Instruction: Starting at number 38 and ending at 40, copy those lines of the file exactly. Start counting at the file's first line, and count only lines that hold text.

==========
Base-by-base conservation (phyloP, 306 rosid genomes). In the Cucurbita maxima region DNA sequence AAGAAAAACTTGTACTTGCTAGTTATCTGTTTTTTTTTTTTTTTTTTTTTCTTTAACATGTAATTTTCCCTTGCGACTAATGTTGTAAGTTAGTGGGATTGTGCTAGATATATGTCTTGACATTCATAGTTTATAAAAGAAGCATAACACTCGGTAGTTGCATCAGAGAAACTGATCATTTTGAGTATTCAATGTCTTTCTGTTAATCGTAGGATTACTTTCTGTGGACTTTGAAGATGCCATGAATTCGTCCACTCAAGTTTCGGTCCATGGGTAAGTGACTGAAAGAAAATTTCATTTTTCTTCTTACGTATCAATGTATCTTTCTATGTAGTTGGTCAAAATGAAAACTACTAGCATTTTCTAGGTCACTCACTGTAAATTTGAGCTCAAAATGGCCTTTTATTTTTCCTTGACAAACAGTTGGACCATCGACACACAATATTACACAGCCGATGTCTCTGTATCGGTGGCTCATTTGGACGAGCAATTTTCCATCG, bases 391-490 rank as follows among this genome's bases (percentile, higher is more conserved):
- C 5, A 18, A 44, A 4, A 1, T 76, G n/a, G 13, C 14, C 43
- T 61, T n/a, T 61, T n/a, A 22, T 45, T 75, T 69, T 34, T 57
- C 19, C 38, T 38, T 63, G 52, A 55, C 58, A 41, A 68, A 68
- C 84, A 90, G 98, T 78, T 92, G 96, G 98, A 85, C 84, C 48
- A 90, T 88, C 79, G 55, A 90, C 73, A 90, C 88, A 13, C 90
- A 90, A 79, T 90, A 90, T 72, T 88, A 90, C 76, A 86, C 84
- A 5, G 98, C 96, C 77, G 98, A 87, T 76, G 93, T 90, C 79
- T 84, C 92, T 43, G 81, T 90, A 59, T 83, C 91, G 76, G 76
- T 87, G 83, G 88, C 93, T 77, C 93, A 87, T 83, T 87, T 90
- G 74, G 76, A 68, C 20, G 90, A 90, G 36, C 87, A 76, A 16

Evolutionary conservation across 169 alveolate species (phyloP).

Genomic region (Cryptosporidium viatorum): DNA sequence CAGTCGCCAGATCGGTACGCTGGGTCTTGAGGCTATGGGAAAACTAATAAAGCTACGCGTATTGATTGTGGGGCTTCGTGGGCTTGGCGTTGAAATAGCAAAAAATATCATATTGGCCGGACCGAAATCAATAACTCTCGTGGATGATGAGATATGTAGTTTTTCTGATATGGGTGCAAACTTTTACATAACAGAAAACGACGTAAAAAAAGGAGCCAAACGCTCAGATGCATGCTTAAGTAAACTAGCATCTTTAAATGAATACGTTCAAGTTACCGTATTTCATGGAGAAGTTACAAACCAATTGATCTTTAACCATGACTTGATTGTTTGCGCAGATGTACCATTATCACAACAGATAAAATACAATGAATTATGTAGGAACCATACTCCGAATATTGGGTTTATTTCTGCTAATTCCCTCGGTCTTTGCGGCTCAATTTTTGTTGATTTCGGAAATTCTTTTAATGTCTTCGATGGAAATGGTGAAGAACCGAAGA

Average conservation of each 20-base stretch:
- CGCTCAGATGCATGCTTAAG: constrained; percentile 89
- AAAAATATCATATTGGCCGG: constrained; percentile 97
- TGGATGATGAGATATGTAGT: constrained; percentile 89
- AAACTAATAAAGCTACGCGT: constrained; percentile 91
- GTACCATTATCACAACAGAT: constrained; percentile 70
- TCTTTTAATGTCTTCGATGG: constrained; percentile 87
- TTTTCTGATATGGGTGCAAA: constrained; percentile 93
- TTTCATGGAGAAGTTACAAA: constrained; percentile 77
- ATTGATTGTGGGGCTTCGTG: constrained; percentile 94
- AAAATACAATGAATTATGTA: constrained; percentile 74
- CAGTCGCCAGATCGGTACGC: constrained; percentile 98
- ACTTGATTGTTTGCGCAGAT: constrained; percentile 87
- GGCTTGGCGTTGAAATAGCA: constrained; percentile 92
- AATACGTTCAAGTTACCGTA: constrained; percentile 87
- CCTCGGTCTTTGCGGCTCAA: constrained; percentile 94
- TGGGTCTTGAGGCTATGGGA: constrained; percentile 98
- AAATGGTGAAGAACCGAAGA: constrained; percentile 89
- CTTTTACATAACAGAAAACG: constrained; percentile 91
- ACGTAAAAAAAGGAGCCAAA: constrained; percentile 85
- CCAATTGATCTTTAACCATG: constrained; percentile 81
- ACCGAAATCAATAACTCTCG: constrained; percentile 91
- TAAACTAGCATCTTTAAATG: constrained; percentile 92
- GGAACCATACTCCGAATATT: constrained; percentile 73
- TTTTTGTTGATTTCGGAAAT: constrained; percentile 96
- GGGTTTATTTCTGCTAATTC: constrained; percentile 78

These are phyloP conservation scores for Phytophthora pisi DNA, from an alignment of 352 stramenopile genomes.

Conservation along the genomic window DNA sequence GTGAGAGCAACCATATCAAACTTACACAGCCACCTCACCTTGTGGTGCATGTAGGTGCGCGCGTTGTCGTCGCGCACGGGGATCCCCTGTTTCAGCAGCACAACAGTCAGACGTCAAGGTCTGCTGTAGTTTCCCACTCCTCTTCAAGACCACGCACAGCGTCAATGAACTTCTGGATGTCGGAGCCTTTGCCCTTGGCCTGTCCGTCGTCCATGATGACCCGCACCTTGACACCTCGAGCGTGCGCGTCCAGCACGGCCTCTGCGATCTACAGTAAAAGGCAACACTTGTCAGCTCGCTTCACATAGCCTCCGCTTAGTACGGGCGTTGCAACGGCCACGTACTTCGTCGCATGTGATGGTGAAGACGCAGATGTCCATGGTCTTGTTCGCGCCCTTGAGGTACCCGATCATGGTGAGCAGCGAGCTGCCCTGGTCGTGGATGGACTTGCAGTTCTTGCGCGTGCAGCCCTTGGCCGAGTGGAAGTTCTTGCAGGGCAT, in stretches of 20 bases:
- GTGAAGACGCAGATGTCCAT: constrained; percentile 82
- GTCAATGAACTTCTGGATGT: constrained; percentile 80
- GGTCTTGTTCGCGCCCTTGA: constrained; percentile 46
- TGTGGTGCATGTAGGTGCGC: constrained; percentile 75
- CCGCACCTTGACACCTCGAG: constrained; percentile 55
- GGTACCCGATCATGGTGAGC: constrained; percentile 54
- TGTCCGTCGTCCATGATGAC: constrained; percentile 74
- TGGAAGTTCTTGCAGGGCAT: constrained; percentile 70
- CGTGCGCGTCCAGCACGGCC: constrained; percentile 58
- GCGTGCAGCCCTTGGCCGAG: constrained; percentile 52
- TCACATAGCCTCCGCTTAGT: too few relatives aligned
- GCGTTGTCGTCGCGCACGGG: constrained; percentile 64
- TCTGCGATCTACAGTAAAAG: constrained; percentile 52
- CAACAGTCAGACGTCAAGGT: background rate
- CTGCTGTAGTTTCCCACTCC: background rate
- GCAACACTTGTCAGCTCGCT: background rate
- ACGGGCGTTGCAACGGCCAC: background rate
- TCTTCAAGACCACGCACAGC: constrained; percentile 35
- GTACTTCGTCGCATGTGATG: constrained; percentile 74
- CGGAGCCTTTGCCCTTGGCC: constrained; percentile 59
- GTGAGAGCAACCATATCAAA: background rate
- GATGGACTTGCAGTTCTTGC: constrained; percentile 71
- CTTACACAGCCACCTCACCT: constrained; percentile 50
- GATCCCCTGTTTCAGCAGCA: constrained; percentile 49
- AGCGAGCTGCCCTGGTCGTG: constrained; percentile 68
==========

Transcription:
- TTTTTGTTGATTTCGGAAAT: constrained; percentile 96
- GGGTTTATTTCTGCTAATTC: constrained; percentile 78

These are phyloP conservation scores for Phytophthora pisi DNA, from an alignment of 352 stramenopile genomes.